I have a few kits - DVD/Leader books & so on that need to be contained. The question is what & from where. I was looking at Brodart supplies but can't yet find what I need.
Our Beth Moore series come in nice boxes. Do you use boxes or some kind of plastic bag?
I use extra large ziplock bags. It isn't the most visually appealing but it does allow people to see the materials. I also created a specific call number and put them all together under "K" in their own section.
Do your labels seem to stick well on the ziplock bags?
They do. I also label each individual item and put a label on it that says "Not for individual check out". Then, I write the call number on the plastic bag, nice and large, in sharpie. I am attaching a couple of pictures, but unfortunately my phone takes mostly blurry pictures.
If a kit comes in a box suitable for shelving on its own, we leave materials in it.
We use Janway hanging media bags for curriculum kits which do not come in their own packaging. Janway's prices are lower than elsewhere but require a minimum order of 50 bags. If interested, call them to find out whether you can mix sizes or colors for that 50 minimum. I think we may have been able to do so in the past.
Library suppliers carry similar items. "Demco Hanging Bag Media Pouches" are available in smaller quantities but at much higher prices. I suspect they're probably made by the same company.
Brodart carries Janway bags, but only those with Velcro closures. All of ours have zippers. Also, I didn't notice any with gussets. We have needed a lot more gusseted bags than other styles because of the depth of many kits with multiple parts.
These bags are pricey, but they've worked well in a denominational resource center. Initially we purchased the same bags with nonwoven backs, and we used different colors for different age brackets of the curriculum. Good idea, but with the current minimum order quantities from Janway it's no longer practical for the size of our collection. Also, the nonwoven backs turned out to be false economy, as they don't hold up well over the long haul. It's not just tearing that occurs. In a number of cases the nonwoven fabric has crumbled. The suppliers have apparently realized these were a bad idea, as nonwovens don't seem to be offered for sale any longer.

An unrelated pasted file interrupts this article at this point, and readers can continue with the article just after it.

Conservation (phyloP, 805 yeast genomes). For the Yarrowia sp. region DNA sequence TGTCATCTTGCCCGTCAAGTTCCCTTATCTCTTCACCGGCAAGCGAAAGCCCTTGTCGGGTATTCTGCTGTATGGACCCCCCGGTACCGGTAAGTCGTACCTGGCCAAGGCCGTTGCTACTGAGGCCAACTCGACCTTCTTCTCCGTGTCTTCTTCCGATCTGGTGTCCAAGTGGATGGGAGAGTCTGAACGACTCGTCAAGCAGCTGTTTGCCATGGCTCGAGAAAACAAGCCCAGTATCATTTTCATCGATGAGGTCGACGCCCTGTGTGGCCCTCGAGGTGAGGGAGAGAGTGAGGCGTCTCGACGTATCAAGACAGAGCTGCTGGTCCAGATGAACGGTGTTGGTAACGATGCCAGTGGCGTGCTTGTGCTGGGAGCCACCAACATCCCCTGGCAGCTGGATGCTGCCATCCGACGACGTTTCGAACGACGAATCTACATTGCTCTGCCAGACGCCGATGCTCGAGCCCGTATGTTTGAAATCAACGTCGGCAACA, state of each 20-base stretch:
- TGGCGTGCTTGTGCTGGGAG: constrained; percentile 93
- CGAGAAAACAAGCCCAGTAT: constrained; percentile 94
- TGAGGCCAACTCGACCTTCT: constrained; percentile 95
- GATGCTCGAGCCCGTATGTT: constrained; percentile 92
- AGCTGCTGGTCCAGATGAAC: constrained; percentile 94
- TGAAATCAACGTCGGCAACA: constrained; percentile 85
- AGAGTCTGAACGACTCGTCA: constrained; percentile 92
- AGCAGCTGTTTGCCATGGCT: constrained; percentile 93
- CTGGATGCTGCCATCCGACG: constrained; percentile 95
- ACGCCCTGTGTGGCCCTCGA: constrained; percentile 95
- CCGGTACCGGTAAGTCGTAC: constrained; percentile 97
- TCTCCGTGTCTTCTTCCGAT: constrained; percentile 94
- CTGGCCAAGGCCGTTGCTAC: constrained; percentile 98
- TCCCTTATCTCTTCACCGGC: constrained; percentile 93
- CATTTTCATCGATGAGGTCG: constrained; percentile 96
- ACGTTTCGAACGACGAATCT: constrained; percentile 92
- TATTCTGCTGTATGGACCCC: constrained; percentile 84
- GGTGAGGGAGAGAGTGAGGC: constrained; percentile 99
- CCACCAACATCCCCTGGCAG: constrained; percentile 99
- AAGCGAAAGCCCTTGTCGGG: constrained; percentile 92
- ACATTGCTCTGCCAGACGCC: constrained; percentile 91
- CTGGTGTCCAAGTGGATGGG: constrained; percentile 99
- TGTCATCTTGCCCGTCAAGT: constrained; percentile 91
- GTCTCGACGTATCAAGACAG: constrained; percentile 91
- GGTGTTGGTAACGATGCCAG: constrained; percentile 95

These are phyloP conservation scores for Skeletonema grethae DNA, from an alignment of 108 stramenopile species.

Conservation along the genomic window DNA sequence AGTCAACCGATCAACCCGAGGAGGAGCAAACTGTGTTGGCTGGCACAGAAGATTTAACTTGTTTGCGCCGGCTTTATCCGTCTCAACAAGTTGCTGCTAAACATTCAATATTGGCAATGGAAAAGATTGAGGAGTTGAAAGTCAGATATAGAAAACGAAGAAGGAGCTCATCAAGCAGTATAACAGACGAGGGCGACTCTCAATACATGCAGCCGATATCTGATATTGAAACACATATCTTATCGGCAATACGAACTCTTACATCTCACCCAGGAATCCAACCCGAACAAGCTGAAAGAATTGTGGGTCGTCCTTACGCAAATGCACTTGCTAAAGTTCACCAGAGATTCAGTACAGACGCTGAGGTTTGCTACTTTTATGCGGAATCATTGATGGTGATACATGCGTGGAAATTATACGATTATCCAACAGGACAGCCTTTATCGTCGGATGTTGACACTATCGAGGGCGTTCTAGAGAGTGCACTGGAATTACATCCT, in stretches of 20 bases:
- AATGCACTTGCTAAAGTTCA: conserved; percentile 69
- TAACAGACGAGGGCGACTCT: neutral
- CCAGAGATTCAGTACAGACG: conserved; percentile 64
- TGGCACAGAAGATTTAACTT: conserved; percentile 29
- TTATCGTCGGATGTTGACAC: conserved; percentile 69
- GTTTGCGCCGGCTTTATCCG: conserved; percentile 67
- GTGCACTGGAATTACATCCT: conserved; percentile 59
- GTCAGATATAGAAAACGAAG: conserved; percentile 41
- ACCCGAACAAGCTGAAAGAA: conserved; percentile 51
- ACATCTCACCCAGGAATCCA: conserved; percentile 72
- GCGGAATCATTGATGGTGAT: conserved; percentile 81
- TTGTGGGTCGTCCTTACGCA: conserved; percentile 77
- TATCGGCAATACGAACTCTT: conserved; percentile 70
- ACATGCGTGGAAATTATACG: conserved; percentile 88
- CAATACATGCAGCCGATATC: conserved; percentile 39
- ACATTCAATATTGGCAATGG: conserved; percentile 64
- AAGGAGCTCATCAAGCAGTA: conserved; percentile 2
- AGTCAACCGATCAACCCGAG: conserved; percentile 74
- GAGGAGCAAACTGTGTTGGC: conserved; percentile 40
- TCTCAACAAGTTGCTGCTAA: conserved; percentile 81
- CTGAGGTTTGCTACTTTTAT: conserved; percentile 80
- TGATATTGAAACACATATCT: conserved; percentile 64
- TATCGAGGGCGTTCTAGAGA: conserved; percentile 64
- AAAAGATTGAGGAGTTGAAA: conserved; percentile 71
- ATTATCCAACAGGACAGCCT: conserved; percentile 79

These bags work fairly well on their own when set on shelves interfiled with books and videos on the shelf--as long as you don't have a lot of them close together, and your shelves are deep enough and far enough apart to accommodate them. Top section of bag, from zipper up, can be folded over. Where there are a number of large bags next to each other on the shelf, as with packets of quarterly curriculum, it usually works best to use a plastic clip-on book end between the bags. the extra space created between bags also makes it easier to see the labels on each bag without pullling the entire item off the shelf.
I'm sorry I didn't respond earlier. I come back here for reference as needed - I appreciate your in-depth & thoughtful reply. So far, I'm using a combination of things such as accordian style file folders which I can put up on one end on the shelf and notebooks.
I hope to sometime order what you listed here. I like it when the kits come in their prepared boxes, but I have to find a way to contain those kits that don't.
This discussion is quite helpful. Thank you, Linda
Thank you both for your helpful suggestions! I will check out our Wal-Mart to see what I can find there. I started labeling the kits somewhat similar to Eva's idea.
KIT / Grp / (whatever the call number - Dewey) / author
This is for group studies. Right now it seems as if these studies are in demand. We're in process of changing how the studies are checked out. I plan to have a sign out sheet for each study & it's components. Previously people were to go through the church secretary (our pastor's wife). I'm labeling each component of the kits as well. Thanks so much!
Linda, we find that most of our kits are in a form that we can place a label on them. We do classify as we do all other media and shelve them all in one place. For those that do not have an appropriate container for the kit, we can sometimes place in a notebook with DVDs in the pockets and label them as well. It is difficult to find containers in which the contents of a kit can be placed if it does not come as a kit. Sometimes there may be a container in which books were mailed individually that can be used. Plastic file folders with a top cover and band to hold together can be used very effectively.
I'll add another note. When there are several DVDs in a kit. We not only process the kit as a whole when only the leader of the group needs, but we individually process the DVDs and leave within the kit so that those who miss a session could check them out without the entire kit. For these we would use a call number like:
DVD/Dewey number/author/K or Kit. This last designation tells that it belongs in a kit when it is returned. This has worked well for us. We just keep a blank DVD case handy in which to place the DVD when checked out.
Of course the first designation for the call number of a kit would be K or Kit whichever you use.